'Now we can’t even bathe in it?' State of emergency in Attawapiskat over water quality
A state of emergency has been declared in the northern Ontario community of Attawapiskat after tests showed its drinking water had potentially dangerous levels of byproducts from a disinfection process.
Residents are being advised to limit their exposure to the water -- including showers -- and to not use the water to wash food.
“In this country there are thousands of Indigenous people that don’t have access to clean drinking water. Now we can’t even bathe in it? This is ridiculous,” said Attawapiskat resident Adrian Sutherland on CTV News Channel Tuesday.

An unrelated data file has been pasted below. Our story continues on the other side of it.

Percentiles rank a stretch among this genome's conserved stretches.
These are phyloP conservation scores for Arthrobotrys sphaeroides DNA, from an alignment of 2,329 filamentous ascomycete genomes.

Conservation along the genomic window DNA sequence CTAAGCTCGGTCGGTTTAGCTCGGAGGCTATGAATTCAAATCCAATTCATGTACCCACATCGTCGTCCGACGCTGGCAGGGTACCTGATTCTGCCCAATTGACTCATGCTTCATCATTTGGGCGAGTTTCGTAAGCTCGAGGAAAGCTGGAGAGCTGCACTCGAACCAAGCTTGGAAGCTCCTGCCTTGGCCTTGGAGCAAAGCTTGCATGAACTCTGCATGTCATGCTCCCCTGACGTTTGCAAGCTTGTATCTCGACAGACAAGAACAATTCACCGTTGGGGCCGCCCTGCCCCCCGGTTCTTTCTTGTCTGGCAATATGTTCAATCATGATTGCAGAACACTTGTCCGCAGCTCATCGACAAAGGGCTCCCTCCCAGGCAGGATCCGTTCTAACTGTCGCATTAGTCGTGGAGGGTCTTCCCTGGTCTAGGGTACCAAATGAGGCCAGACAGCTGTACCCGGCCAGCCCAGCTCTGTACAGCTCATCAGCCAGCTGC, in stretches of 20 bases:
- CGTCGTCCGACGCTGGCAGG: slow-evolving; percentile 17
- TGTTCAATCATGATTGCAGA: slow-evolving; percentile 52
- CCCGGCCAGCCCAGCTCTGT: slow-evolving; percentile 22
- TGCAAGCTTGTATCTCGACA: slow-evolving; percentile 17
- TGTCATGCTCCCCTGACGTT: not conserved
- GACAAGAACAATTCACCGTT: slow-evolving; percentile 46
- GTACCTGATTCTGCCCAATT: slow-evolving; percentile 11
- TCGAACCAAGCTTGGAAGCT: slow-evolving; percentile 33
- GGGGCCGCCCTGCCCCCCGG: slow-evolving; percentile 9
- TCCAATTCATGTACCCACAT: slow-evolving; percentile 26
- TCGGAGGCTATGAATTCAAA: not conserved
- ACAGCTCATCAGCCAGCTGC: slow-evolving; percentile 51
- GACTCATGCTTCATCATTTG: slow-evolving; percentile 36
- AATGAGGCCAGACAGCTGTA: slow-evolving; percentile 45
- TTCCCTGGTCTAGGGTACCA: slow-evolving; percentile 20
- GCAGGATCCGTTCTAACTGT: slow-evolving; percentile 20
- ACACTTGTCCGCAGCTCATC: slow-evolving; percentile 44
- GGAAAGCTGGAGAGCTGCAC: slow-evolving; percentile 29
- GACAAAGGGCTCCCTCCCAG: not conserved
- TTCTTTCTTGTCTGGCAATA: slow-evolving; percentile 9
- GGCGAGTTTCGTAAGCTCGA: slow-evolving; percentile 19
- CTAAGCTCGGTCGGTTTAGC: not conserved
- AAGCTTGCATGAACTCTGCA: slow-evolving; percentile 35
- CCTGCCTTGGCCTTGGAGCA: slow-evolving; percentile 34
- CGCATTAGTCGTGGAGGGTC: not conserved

NDP MP Charlie Angus, whose riding includes Attawapiskat, said the community is suffering from a failure by the federal government to provide long-term infrastructure.
“What you’re looking at is years of Band-Aid solutions on underfunded infrastructure, inadequate water and sewage, and this is what you see in many northern communities,” he said.
Angus said the process of making the water usable and potable requires applying “massive amounts of chlorine to get the impurities out,” which in turn creates chemicals -- including some, he said, that “have been identified as cancer causing.”
“It’s not that people could even drink the water before. This is to make the water so that they can bathe in it,” Angus said. “Testing shows that we’re double the maximum safe levels.”
He added that the situation is far beyond a boil-water advisory.
“Some of the parents I’ve been speaking to [have] children who are covered in horrific rashes that we’ve seen in the northern reserves from this kind of chemical exposure,” Angus said. “I’ve met a mother whose daughter is suffering kidney failure.”